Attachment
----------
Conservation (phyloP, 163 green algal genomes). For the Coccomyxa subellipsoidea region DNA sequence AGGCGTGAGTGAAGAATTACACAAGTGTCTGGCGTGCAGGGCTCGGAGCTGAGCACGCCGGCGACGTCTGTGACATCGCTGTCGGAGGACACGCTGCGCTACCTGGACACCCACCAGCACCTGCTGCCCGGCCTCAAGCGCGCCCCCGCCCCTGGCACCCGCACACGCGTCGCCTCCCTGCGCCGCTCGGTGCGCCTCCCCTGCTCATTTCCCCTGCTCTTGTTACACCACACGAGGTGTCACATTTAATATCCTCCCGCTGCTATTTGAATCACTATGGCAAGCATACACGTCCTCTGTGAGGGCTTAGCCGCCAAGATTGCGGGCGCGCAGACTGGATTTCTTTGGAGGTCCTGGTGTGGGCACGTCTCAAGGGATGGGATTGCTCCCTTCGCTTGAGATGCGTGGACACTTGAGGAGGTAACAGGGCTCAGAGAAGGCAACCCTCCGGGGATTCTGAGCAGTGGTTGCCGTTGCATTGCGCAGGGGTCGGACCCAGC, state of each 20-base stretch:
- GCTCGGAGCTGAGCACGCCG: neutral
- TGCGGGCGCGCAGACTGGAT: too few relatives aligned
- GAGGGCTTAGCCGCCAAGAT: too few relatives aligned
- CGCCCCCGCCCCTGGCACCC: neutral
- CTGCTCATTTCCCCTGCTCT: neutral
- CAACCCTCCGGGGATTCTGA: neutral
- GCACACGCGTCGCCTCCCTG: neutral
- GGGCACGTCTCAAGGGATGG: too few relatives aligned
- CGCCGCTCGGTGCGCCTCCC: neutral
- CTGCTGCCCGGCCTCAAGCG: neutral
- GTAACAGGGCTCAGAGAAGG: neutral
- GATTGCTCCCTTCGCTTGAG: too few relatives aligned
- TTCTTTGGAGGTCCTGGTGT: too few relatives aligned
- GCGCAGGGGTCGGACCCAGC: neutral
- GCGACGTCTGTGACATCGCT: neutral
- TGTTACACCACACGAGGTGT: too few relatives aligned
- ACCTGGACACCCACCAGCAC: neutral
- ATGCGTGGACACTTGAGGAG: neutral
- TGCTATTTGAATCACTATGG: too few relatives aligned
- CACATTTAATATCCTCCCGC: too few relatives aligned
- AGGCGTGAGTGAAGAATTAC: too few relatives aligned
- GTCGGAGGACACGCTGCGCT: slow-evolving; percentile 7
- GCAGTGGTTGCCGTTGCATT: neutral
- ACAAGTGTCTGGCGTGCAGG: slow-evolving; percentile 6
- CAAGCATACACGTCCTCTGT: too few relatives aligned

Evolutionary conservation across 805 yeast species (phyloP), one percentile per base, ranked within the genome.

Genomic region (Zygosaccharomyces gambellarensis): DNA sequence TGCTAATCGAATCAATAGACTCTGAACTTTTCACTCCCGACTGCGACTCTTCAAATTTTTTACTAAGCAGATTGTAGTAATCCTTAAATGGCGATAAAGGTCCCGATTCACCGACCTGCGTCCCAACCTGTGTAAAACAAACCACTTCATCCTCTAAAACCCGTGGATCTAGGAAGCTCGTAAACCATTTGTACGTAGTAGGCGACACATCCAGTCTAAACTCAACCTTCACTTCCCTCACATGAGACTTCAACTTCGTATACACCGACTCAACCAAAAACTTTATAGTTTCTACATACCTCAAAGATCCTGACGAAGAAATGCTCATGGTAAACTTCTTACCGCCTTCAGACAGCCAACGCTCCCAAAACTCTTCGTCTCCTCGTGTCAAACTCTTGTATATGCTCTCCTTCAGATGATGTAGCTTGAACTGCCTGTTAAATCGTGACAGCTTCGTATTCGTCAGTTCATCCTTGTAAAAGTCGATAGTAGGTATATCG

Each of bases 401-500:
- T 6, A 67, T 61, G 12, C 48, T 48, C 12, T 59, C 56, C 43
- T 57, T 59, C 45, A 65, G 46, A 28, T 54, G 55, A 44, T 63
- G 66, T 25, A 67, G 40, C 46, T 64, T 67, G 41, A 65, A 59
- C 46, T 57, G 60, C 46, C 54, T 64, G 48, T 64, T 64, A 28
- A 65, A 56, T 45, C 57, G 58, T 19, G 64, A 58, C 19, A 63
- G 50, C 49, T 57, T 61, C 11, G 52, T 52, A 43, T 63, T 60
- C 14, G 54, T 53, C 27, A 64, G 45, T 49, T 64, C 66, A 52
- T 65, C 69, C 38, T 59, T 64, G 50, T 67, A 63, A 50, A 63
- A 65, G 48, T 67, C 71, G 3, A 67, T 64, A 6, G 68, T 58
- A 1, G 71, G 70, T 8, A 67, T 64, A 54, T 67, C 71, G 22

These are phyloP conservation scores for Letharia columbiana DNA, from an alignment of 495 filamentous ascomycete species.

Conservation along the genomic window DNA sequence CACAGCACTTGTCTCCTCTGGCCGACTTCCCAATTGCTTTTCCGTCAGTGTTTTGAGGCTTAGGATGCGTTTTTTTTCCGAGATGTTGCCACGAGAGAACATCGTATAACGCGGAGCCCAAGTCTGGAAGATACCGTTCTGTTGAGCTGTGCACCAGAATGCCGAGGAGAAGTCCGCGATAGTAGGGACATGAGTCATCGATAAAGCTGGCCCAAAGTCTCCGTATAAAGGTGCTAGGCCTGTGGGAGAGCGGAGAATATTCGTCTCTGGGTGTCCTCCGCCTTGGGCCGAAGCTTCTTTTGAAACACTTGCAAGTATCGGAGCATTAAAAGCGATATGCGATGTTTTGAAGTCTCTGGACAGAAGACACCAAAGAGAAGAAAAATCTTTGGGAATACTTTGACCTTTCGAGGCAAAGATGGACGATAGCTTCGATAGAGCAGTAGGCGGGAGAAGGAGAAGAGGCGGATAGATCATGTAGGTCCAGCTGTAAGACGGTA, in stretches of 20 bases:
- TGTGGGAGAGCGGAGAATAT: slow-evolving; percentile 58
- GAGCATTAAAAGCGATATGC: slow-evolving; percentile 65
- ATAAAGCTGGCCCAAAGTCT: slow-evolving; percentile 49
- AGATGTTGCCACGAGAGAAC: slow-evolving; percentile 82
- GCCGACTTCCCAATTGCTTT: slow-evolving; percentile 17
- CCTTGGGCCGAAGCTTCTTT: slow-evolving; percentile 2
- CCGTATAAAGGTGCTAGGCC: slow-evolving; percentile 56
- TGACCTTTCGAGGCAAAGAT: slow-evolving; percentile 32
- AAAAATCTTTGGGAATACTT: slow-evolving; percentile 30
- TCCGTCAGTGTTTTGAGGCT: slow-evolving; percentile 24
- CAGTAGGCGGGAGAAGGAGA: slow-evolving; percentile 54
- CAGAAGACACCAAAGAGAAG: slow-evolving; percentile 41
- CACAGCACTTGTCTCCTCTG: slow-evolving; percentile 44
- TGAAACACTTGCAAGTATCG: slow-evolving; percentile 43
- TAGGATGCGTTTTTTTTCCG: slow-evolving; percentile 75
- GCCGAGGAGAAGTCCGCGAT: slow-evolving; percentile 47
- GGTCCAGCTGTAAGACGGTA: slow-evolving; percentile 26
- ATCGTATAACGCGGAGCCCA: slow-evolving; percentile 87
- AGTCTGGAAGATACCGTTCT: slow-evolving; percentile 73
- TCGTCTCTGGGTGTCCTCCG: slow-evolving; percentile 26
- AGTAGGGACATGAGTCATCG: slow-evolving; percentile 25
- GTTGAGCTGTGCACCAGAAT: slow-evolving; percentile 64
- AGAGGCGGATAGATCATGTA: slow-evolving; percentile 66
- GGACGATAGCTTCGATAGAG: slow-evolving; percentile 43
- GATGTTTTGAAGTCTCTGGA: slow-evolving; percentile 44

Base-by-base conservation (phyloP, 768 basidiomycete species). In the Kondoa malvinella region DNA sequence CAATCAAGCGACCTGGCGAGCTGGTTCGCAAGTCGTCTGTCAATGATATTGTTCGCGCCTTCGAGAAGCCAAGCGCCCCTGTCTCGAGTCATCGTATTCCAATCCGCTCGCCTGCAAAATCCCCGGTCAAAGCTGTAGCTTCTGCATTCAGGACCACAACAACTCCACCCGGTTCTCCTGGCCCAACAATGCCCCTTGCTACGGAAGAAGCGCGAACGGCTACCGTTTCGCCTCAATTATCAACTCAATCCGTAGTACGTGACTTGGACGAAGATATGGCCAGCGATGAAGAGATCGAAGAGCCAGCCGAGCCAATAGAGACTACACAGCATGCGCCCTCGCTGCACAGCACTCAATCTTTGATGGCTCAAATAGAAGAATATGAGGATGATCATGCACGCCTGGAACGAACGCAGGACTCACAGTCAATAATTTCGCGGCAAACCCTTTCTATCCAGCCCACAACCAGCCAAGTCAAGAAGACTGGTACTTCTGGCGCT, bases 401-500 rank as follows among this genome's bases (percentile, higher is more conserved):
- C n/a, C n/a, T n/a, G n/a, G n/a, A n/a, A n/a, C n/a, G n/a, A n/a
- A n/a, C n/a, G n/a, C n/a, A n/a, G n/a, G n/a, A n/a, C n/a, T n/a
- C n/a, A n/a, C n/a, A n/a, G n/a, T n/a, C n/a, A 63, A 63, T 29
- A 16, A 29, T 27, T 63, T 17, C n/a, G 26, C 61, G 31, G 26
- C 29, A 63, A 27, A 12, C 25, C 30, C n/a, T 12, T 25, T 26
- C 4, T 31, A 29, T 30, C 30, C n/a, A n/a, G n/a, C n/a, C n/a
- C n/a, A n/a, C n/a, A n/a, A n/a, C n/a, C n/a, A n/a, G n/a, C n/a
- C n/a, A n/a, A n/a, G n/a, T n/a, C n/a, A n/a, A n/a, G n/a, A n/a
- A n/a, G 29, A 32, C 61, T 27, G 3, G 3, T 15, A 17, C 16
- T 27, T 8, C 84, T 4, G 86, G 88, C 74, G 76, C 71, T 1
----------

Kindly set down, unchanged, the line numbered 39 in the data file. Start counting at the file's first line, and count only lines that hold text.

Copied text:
- A 1, G 71, G 70, T 8, A 67, T 64, A 54, T 67, C 71, G 22